It means that simple that there cannot be any changes made to the charter of rights once it has been passed Including these Charter protections in the Constitution, ability they are “entrenched” – all laws created by using the federal or provincial government have to comply with the rights and freedoms protected in the Charter, which allows the government not to have power of the country and its citizens entirely. If they fail to follow the Charter, then a court has the right to decide whether they are being unconstitutional and can take them to court. This is exactlywhat the Supreme Court of Canada did in 2014 when it determined the law prohibiting physician-assisted demise violated part 7, the right to life, liberty and security of the person. It gave the government one year to craft a new law. We are fortunate to have the Charter there to help citizens as it is not for the government nor the judges to decide matters of death in a terminally ill patient.

The influence of the Canadian Charter of Rights and Freedoms and the identification of the Courts is the main protector of our rights and freedoms, has arguably resulted in the elevation of the status of the Courts at the expense of legislatures. Ajzensta claims that not only are Canadians more skeptical and nervous of the ability that parliament has to protect individuals and minority rights, there is also increased cynicism concerning the role of partisan debate in parliament and its goal of creating policies for the greater good of Canadians.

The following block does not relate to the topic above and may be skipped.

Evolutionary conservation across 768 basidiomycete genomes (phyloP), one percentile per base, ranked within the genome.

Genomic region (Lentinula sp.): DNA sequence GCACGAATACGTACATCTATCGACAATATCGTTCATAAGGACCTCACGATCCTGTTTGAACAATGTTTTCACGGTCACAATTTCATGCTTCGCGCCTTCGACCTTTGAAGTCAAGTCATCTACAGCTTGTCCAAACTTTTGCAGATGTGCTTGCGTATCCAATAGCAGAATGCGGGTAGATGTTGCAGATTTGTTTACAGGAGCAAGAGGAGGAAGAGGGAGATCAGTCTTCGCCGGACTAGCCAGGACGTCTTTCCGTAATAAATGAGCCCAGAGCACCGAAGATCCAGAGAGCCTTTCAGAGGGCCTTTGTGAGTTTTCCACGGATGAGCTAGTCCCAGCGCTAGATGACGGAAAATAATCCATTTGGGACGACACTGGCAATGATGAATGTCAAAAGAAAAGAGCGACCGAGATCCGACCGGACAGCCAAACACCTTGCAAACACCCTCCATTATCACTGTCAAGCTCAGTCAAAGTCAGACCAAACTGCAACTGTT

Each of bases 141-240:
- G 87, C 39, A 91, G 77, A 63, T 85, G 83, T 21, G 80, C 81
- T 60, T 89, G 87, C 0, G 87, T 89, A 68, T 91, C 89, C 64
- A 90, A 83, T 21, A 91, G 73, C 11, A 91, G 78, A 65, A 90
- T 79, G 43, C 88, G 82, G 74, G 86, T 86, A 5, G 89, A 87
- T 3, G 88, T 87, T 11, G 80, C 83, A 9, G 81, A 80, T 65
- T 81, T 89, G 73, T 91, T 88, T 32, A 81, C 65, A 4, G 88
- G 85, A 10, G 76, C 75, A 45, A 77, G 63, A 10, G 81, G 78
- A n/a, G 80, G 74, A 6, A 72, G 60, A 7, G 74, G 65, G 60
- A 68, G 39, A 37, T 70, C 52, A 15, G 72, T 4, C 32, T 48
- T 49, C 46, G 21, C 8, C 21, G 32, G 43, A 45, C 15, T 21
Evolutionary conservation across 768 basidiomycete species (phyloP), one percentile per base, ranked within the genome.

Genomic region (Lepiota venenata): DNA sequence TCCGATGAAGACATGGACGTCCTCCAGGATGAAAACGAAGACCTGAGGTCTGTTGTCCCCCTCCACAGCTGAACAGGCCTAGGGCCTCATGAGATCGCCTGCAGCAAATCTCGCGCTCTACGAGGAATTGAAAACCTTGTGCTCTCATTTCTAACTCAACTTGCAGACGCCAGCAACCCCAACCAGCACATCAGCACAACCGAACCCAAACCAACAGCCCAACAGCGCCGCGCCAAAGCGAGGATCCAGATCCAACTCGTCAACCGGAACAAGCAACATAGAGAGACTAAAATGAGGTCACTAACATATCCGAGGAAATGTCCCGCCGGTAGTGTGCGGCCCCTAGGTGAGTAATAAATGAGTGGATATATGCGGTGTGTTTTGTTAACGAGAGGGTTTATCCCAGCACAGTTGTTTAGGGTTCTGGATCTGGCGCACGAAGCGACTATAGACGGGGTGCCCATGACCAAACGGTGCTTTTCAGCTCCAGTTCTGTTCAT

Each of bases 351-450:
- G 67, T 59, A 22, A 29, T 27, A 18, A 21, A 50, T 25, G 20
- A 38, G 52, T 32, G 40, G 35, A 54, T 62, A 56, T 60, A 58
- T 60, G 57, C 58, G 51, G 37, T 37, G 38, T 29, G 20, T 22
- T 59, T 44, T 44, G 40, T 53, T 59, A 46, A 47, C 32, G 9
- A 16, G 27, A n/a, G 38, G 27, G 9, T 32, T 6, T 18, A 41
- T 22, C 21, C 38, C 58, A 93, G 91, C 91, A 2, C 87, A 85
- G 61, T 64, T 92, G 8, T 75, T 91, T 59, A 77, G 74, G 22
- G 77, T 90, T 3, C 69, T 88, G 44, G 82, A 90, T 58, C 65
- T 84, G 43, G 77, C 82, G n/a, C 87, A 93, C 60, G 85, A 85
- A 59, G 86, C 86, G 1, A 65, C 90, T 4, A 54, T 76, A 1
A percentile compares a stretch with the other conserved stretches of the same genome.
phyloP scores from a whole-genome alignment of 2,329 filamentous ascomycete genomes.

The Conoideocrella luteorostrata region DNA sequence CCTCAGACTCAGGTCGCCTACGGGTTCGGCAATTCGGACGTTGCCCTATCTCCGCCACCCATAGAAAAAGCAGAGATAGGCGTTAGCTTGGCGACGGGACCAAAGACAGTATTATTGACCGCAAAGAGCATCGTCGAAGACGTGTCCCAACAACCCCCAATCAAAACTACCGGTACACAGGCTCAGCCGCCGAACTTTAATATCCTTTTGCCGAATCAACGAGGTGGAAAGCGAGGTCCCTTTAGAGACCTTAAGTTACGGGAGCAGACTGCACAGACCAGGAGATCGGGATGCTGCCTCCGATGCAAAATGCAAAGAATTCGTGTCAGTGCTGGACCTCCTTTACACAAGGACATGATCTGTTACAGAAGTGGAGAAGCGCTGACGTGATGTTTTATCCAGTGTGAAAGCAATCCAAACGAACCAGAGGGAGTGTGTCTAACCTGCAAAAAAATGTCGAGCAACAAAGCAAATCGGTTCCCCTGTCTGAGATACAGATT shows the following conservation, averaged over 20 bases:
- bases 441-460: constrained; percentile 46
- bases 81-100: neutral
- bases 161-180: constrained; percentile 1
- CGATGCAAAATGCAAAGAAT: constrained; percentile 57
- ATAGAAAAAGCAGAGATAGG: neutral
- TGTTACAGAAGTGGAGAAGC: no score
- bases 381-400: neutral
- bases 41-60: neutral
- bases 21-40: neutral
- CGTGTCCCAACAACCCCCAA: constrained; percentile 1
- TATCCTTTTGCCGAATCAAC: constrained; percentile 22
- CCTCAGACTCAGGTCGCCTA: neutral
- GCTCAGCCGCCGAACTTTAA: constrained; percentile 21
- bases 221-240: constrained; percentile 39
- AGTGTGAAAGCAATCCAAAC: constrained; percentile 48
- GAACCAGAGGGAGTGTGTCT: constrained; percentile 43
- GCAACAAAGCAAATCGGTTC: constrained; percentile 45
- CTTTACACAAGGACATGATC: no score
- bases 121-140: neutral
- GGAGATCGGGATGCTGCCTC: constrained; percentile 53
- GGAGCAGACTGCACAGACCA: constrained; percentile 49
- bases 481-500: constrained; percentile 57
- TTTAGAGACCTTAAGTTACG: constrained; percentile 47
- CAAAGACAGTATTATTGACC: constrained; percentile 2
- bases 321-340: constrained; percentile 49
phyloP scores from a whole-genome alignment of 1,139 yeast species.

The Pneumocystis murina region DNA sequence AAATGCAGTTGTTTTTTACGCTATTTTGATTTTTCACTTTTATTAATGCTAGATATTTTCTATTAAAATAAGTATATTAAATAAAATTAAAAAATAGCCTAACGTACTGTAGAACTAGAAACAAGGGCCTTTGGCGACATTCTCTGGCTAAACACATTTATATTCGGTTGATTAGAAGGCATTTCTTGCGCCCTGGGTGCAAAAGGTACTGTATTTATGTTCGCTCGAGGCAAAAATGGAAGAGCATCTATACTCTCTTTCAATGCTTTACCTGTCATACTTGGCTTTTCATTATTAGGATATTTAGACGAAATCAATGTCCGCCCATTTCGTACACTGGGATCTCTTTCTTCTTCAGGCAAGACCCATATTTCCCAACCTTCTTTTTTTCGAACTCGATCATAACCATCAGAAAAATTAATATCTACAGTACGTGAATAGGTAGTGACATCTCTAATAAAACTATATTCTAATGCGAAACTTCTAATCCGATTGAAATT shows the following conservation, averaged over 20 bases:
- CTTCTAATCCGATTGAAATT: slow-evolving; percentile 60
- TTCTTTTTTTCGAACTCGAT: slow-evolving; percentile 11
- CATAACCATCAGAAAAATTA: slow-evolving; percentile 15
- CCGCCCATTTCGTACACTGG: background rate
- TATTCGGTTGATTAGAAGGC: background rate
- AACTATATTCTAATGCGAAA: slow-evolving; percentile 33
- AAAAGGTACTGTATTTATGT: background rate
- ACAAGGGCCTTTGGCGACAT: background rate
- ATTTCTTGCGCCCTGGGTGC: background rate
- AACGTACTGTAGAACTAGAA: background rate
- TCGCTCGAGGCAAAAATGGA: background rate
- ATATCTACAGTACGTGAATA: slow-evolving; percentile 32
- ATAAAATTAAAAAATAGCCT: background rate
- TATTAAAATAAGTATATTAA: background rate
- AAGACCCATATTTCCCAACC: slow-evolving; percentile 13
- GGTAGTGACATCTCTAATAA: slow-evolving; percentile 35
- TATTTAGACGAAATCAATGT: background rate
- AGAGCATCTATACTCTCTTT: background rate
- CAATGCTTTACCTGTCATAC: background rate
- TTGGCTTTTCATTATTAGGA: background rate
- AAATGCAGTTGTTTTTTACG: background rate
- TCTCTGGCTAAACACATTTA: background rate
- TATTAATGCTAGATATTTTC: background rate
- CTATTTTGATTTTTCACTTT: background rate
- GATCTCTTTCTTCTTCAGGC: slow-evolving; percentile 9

The Charter as it is now, however, greatly enhancing democracy on the whole. Its guaranteed protection of fundamental democratic and minority rights stabilizes democracy.

Allowing various social groups to challenge the law through the Charter further enhances democratic participation. It makes Canadian more democratic in allowing people to have the right to fight for their rights and the rights of their fellow neighbors.

The Charter protects citizens from parliaments who want to systematically infringe upon those rights and freedoms. Other countries can also look to Canada as an example of how democratic stability can be strengthened with a Charter, and as Canadians we have good reason to be proud of our own Charter of Rights and Freedoms.

As Roy McMurtry stated, “An important general principle is that the rights of minorities must be respected in a democracy, and the Charter in most respects is a Charter for minorities” (2016). Everyone is entitled to the same democratic rights and to be equal under the law, which is what the Charter aims to protect.

Citation: 

Carter v. Canada (Attorney General), 2015 SCC 5, [2015] 1 S.C.R. 331

McMurtry, Roy. Personal interview. 24 Feb. 2016